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I'm Worried About the Debt Ceiling Standoff. Should I Change My Investment Strategy? Thumbnail

I'm Worried About the Debt Ceiling Standoff. Should I Change My Investment Strategy?

It is understandable if the daily barrage of headlines about the debt ceiling has you worried. In recent years, the debt ceiling has become a political football, with Republicans and Democrats often using it as leverage in budget negotiations. This has led to a number of close calls, with the government coming within days of reaching its debt limit.

What is the debt ceiling?

The debt ceiling is a legislative limit on the amount of money that the United States government can borrow. When the debt ceiling is reached, the government is unable to borrow any more money.

However, despite the political drama, investors should not panic about debt ceiling headlines. Here are a few reasons why:

  • The United States has never defaulted on its debt. The government has always found a way to raise the debt ceiling, even when it has been a close call.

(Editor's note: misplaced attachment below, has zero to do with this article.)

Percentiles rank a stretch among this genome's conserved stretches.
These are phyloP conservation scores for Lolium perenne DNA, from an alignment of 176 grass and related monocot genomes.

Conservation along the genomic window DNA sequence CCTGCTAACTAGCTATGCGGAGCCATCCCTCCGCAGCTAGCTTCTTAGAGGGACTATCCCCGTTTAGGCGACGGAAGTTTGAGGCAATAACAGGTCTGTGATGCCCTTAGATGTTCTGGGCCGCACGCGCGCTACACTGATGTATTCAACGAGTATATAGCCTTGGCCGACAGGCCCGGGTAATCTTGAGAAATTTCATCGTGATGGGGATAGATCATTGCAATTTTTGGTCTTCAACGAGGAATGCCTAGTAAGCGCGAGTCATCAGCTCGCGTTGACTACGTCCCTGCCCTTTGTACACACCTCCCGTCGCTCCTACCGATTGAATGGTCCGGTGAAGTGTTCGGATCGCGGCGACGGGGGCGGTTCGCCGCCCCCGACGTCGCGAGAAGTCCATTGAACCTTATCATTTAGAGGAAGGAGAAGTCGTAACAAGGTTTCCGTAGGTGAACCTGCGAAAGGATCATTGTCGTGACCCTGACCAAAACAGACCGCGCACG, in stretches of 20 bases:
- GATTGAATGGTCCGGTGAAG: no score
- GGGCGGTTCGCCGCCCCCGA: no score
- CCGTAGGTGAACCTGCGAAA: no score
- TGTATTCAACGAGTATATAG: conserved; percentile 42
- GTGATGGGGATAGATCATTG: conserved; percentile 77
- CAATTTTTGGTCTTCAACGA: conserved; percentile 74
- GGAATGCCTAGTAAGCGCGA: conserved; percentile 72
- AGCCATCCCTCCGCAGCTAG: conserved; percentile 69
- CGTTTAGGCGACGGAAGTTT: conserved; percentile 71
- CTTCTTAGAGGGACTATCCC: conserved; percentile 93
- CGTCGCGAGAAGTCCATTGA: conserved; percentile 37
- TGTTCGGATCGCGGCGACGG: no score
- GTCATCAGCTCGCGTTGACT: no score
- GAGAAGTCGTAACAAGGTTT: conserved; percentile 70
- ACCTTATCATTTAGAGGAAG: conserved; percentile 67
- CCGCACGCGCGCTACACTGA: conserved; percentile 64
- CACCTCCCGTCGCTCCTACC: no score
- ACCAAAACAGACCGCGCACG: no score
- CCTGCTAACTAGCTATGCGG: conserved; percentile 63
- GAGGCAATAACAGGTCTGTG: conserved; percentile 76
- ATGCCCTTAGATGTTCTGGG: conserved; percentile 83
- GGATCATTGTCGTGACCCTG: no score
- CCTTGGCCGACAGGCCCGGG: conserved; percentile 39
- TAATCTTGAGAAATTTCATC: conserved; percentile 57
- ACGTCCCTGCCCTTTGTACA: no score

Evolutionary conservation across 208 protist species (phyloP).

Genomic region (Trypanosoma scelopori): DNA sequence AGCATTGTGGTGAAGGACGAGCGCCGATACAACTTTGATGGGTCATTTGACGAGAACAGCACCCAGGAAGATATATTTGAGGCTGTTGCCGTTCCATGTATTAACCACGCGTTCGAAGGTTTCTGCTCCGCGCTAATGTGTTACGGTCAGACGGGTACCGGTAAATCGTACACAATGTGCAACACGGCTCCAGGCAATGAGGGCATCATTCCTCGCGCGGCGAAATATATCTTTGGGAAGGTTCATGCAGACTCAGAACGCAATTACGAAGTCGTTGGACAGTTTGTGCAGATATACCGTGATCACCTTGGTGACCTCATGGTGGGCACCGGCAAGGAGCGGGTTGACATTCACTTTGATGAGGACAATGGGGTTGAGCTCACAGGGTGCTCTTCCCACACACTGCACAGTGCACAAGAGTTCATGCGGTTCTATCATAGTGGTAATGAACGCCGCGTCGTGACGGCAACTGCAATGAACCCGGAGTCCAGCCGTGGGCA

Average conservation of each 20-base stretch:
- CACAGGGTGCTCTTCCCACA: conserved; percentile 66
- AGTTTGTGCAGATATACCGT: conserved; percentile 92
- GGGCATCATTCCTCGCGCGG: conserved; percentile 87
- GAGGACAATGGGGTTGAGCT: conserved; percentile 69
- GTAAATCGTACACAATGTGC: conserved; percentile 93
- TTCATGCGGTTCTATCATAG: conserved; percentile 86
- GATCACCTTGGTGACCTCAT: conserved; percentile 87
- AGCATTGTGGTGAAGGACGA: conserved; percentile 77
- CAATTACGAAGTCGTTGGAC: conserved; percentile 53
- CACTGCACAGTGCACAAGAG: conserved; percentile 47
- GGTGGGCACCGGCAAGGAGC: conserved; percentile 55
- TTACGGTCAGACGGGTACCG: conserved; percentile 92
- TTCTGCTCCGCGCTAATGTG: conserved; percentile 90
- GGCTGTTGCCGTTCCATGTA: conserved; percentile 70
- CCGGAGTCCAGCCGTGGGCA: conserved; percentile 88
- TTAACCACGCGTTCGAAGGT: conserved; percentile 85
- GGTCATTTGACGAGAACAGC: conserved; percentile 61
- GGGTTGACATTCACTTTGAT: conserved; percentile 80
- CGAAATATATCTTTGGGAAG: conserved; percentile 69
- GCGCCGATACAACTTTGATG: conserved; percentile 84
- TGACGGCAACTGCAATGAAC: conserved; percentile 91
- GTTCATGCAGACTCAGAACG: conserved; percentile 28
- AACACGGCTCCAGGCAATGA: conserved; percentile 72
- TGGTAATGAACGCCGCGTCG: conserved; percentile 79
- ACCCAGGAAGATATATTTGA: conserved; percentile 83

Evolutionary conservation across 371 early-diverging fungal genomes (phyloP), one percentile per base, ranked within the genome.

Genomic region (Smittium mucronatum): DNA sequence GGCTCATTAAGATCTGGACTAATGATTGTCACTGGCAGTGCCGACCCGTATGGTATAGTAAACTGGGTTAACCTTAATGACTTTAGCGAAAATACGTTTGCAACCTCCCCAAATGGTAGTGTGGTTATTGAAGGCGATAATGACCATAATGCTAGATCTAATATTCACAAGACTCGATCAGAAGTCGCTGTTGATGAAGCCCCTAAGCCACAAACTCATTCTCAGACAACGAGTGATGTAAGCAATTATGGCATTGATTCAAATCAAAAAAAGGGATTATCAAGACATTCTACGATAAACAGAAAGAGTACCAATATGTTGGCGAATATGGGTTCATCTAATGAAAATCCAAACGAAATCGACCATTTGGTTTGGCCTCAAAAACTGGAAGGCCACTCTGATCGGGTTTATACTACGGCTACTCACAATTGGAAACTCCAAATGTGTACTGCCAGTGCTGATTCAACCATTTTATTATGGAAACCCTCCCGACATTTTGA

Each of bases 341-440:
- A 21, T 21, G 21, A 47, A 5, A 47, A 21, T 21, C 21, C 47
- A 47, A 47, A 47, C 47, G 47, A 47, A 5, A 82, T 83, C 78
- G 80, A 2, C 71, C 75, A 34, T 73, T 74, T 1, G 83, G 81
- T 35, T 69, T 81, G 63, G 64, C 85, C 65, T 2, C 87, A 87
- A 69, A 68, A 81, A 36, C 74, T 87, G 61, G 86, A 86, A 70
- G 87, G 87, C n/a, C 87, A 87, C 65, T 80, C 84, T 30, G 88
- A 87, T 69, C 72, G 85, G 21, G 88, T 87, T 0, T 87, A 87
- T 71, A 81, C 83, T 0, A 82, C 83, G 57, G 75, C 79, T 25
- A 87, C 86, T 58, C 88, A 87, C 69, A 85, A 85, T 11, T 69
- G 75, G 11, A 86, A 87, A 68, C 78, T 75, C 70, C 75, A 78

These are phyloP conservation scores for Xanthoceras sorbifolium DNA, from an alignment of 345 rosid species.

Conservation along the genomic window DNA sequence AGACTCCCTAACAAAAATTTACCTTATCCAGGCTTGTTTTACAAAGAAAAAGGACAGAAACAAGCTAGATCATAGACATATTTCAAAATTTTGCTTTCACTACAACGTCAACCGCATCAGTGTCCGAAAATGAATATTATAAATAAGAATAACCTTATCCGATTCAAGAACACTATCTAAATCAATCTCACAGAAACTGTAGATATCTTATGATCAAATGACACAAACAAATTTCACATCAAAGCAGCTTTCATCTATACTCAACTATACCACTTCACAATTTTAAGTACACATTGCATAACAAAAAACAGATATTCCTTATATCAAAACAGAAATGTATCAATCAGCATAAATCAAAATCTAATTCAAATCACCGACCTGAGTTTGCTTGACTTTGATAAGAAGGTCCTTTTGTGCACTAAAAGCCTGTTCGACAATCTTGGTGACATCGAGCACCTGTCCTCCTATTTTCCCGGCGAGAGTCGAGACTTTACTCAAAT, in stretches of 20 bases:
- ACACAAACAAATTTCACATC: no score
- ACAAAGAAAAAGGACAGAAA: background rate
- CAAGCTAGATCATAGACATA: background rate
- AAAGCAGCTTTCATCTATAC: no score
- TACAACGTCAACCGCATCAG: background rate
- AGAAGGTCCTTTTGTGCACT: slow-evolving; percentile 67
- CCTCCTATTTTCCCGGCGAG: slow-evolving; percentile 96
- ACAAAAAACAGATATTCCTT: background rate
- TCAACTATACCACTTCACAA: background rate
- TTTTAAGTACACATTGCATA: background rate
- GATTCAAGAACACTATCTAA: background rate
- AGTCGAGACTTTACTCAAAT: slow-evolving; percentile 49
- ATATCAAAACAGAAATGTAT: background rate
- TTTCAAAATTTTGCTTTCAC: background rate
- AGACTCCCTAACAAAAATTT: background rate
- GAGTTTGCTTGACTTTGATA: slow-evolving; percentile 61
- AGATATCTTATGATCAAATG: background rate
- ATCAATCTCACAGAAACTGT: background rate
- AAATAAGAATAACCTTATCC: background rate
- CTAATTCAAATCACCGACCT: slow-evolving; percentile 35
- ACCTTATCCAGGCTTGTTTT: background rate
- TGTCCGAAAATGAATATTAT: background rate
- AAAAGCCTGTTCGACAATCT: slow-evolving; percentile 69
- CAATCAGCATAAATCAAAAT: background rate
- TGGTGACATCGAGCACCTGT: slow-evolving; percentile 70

• Since 1960, Congress has raised the debt ceiling 78 times – 49 times under Republican presidents and 29 times under Democratic presidents.
  • The stock and bond markets price in future expectations daily.  The Vanguard Total Stock Market ETF (VTI) is up 8.1% year-to-date and the Vanguard Total Bond Market ETF (BND) is up 2.17% year-to-date.  If the world’s largest economy was truly near defaulting on its debt, the markets would already be down significantly. The markets are telling us this is a “political crisis” and not a “financial crisis”.

What happened in 2011 and 2013 with Debt Ceiling Standoffs?

The debt ceiling has been raised nearly 80 times in the last 60 years.  The political drama regarding the raising of the debt limit escalated in 2011 and 2013. In both cases, Congress eventually raised the debt ceiling limit.

Should I adjust my investment strategy due to the debt ceiling debate?

In our opinion, the answer is no. Of course, there is always a risk that the government could default on its debt. However, the odds of this happening are extremely low. The debt ceiling is a political issue. As we can see from the chart, long-term investors were rewarded within the following year after the 2011 and 2013 debt ceiling concerns resolved. Investors should not let the debt ceiling crisis distract them from their long-term investment goals.

Scott Arnold, CFP® is a co-founder of IMPACTfolio®, a wealth management firm that specializes in IMPACT investing and holistic financial planning for one flat-fee.